A while ago I ordered Fuji Velvia 50 RVP 35mm color slide film because I liked the idea of getting very fine grained pictures it promises to deliver. It is a slow speed film that, if treated with xpro, features slight to medium versatile color shifts and very saturated colors. Compared to the Velvia ISO 100’s typical red and purplish hues, cross-processing the Velvia ISO 50 brings you more subtle but still distinctive results. It’s not the best choice for night photography. Now, the colors that it brings is what I like about it.
I’m still a newbie when it comes to the most films available and especially what to expect from them being crossed. Therefore, every once in a while, I buy a film I’ve never used before to gain some experience about its xpro nature. Different lenses differ from each other the way they picture the world, so I want to know how a certain film works with my equipment. Searching on Lomography a while ago, I discovered that they had just received Fuji Velvia 50 RVP 35mm color reversal film. Yes, ISO 50! So, I knew what to order and try. I wanted to see whether it is as fine-grained as promised.
A cold January Sunday morning, I loaded the film into my Praktica BX20 and headed out for a short Lomowalk through my neighborhood.
Below is a detail of the second picture above to show you what this film is capable of in terms of grain.
Another beautiful but very cold February afternoon, I was cruising a little through my region, taking local trains, to experiment with my camera and film and to catch the spirit of that day. I remember that day being exceedingly cold, so exposing my hands to shoot these pictures made my bare fingers numb within seconds.
Daylight and Outdoor Shooting
Impact of direct sunlight gives your pictures distinctive and warm yellow-greenish hues…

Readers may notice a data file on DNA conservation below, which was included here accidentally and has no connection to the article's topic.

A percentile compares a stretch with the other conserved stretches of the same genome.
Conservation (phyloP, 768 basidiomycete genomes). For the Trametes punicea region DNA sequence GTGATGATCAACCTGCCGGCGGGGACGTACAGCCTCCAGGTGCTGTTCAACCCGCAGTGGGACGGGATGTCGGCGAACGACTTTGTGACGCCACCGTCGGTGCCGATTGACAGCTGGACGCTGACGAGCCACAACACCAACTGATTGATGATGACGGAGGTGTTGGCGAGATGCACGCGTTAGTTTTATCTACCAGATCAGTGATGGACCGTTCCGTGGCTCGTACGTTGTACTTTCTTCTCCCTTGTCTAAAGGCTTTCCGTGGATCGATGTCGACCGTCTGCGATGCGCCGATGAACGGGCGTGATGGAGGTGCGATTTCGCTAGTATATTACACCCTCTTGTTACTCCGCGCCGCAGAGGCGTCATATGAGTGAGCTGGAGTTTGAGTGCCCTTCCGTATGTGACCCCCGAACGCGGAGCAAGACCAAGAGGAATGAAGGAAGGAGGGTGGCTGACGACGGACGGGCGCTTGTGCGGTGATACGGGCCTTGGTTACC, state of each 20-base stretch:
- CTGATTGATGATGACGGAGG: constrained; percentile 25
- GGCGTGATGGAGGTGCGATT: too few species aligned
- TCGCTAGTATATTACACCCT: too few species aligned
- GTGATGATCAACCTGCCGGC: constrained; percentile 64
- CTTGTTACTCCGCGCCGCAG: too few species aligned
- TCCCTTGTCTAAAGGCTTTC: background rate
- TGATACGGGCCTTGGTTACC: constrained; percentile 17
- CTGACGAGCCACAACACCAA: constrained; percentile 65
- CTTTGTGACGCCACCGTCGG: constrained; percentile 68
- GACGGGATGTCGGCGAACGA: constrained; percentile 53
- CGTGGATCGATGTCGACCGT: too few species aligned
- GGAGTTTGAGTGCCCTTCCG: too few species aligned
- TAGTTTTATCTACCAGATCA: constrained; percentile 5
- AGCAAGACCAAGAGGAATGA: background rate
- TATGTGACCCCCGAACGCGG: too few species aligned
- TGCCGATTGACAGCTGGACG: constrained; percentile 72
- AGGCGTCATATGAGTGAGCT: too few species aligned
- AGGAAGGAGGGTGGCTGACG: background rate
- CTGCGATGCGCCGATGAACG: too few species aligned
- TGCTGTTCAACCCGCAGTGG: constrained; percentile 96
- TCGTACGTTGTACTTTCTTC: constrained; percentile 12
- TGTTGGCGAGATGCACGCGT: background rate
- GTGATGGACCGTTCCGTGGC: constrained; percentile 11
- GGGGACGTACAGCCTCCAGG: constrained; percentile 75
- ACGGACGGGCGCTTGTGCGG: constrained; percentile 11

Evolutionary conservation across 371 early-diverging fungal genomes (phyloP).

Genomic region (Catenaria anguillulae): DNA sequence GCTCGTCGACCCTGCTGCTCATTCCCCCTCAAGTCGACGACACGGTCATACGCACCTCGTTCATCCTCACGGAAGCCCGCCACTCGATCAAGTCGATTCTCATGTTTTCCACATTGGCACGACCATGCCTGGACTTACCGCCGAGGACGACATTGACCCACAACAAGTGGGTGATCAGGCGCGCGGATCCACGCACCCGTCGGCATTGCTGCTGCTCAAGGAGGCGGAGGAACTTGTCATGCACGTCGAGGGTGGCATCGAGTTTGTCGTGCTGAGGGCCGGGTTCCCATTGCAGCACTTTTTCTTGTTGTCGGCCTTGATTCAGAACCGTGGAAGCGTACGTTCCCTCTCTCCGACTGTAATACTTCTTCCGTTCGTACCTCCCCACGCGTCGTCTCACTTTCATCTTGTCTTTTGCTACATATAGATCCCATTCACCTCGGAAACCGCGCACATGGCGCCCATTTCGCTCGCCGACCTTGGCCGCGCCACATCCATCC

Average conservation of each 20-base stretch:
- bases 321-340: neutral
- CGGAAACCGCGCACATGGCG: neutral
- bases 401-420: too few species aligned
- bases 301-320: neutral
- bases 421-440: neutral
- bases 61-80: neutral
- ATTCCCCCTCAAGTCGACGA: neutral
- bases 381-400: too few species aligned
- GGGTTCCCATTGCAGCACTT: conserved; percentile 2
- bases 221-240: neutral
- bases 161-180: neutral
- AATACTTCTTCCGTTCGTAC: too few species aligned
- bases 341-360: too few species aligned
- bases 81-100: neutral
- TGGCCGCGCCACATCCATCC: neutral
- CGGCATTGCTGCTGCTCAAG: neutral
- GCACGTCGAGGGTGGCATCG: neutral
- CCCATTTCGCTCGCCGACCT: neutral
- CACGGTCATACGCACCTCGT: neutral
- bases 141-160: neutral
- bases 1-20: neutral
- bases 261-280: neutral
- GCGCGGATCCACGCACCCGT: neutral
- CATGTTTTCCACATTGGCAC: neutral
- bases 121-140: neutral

…while gloomy, overcast, and foggy conditions turn your photos into overall cooler bluish tones.
When I look at these photos, I think the color shift you get by cross processing the Velvia 50 doesn’t change the scene’s native atmosphere—it is rather enhanced in a way. Winter landscapes (without snow) often lack intensive colors but this film seems to boost saturation of existing, slightly shifted tones.
Long Exposures and Night Shots
It is possible, but, as ISO 50 rating suggests, it takes a lot of staying power. That’s why I wouldn’t recommend using auto mode shooting at night (see example below) because actual time to expose properly may exceed the maximum exposure time your camera is able to provide (40s for mine), as well as reciprocity law failure becomes quite significant which the camera might not compensate for.
Let me show you a a short comparison: Fuji Press 800 vs. Fuji Velvia 50
Both pictures were taken under the same conditions at the same location:
- artificial illumination
- f-stop: 22
- auto mode with aperture priority
This film is more suitable for several minutes bulb mode exposures, since you can’t hardly overexpose.
Artificial light might be the source of the distinctive bluish green hues that soaked into my night time shots.
What I Like About This Film:
- Color shifts are slight to medium, versatile and vibrant. They don’t erase the native atmosphere of the site where you’ve shot.
- The very saturated colors you get.
- Thumb up to the price as I think it has very good price-performance ratio.
So, to conclude, I like the Velvia 50 not necessarily because of its very fine grain but mainly for its behavior in terms of colors. It’s definitely worth buying and cross processing it!
Have fun and thanks for reading!
written by andyresag on 2012-04-12 #gear #review #green #yellow #x-pro #praktica #lomography #fuji #color-slide-film #xpro #x-pro #cross-process #crossed #iso-50 #color-reversal-film #user-review #fuji-velvia-50-rvp #very-fine-grain #fine-grained